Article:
Dr. Parekh: I like what Dr. Stahl said about picturing the patient as a family member and the advice we would give in that situation. I try to do the exact same thing with every patient. My concern going forward is, as the issue of ethics gains more press coverage, what pressures and requirements will be placed upon the residency training programs from various regulatory bodies. I can imagine that there will be more requirements about ethics-related teaching—didactic lectures, etc. While this is a good start, simply attending a lecture about ethics certainly does not make a resident ethical. So, the requirement is fulfilled, but that probably won’t change behavior. Thus, the challenge is how do we teach residents to be ethical without simply creating additional burdens for program directors. Between all the requirements from the different regulatory committees and accreditation bodies, there is already enough paperwork that they have to deal with. That’s the interesting challenge going forward for our professional societies and our training programs.

Professional aspirations

Dr. Davis: Looking forward as cataract and refractive surgeons, what do you see for the future five, 10, and 20 years from now for you and the field in general? What excites you about the field, what keeps you motivated, and how do you see yourself shaping your practice? Also, how do you maintain a work-life balance, and do you see that emphasis changing amongst younger ophthalmologists versus older ophthalmologists? I think that’s important to consider because there is going to be a merging of these two generations in practices. The older ophthalmologists who are retiring are going to bring on the younger ophthalmologists who have different motivations and aspirations of how they view their careers.

Dr. Stahl: I really believe the future of refractive surgery is currently and will continue to be advances in intraocular lenses technology. I think we are doing great with our current presbyopia lenses, but I am excited to think about what I am going to be implanting 10 years from now. What I see happening, and this is actually already taking place in my practice, is that I am becoming what I consider a presbyopic surgeon. Early presbyopia can be initially treated with corneal refractive surgery with monovision CK or LASIK. As the natural lens continues to age, resulting in early nuclear sclerosis, we can perform a refractive lens exchange with presbyopia IOLs to accomplish four things: improved distance vision, improved near vision, eliminate cataracts from the future, and stablize the lens systems which will no longer age. Once a truly accommodative lens is developed, I believe the age of when we perform refractive lens exchange surgery will continue to decline. I think one day we will primarily correct refractive error with refractive lens exchange, where we will permanently correct the patient’s vision for rest of their life, and they won’t ever develop presbyopia or cataracts. I hope I get to see that in my lifetime, but I can certainly see a progression toward doing refractive lens exchange with these presbyopia lenses happening at an earlier and earlier age. There will always be a need for corneal refractive procedures. We have done a great job with LASIK and PRK procedures, and we can continue to improve them too.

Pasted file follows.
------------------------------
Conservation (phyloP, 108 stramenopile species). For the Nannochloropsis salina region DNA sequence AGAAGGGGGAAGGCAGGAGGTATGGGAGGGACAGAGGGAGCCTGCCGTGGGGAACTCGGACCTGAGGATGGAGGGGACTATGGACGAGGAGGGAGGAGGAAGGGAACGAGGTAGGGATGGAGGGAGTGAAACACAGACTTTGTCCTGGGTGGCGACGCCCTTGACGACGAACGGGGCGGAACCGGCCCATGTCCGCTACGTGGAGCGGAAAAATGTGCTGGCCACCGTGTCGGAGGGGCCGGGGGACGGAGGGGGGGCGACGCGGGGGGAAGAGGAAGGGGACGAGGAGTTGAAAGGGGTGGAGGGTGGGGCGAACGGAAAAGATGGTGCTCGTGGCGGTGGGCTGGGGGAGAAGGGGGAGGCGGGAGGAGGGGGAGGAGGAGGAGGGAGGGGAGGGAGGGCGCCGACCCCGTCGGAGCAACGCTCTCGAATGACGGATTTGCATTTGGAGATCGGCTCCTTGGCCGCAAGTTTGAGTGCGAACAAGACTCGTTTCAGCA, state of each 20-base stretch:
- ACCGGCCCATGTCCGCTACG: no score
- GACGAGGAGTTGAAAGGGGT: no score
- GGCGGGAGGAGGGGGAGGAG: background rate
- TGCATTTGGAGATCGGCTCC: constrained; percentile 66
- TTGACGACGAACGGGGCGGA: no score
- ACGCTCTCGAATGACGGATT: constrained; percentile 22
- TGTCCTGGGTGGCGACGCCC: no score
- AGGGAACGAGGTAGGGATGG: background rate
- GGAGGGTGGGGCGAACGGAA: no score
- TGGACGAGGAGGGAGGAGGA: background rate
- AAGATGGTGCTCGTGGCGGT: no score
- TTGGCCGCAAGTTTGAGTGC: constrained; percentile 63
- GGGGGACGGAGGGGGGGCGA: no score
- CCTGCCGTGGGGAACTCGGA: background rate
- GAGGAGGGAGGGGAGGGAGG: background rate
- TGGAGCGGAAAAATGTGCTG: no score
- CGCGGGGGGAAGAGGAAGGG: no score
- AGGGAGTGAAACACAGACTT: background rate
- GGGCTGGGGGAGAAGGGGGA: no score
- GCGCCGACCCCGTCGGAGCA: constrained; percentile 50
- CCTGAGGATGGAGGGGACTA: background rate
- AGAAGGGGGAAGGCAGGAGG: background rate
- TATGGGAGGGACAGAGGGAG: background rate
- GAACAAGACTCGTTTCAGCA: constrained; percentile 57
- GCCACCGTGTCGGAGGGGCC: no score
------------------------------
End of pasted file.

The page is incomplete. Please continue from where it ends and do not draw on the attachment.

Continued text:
Dr. Reeves: Echoing Dr Stahl, I think that there are going to be some exciting advances during our careers in presbyopia correction options. The current generation of presbyopic IOLs are just the tip of the iceberg, and I think this is going to be a really great ride for patients and surgeons alike as we finally conquer the challenge of presbyopia. Regarding the work-life balance question, I think that this is an important issue for the young generation of ophthalmologists. I think both men and women alike are looking for full professional lives as well as full family lives today. There is inherently a tension there between these two spheres, as both require time and effort to be done right, and the balance occasionally gets out of whack, but I think my generation may see the picture a bit more through the balance lens, in general, rather than pursuing work at the exclusion of family. That being said, I think that the older generations of ophthalmologists should know that we young bucks are ready and willing to work very hard in our careers and continue to develop and grow the practices and profession that others have trailblazed for us.

Editors’ note: None of the physicians who participated in this dialogue have financial interests related to their comments.

The initial part of this EW dialogue was published in the May issue of EyeWorld.

Young physicians and residents discuss the business of medicine Young physicians and residents discuss the business of medicine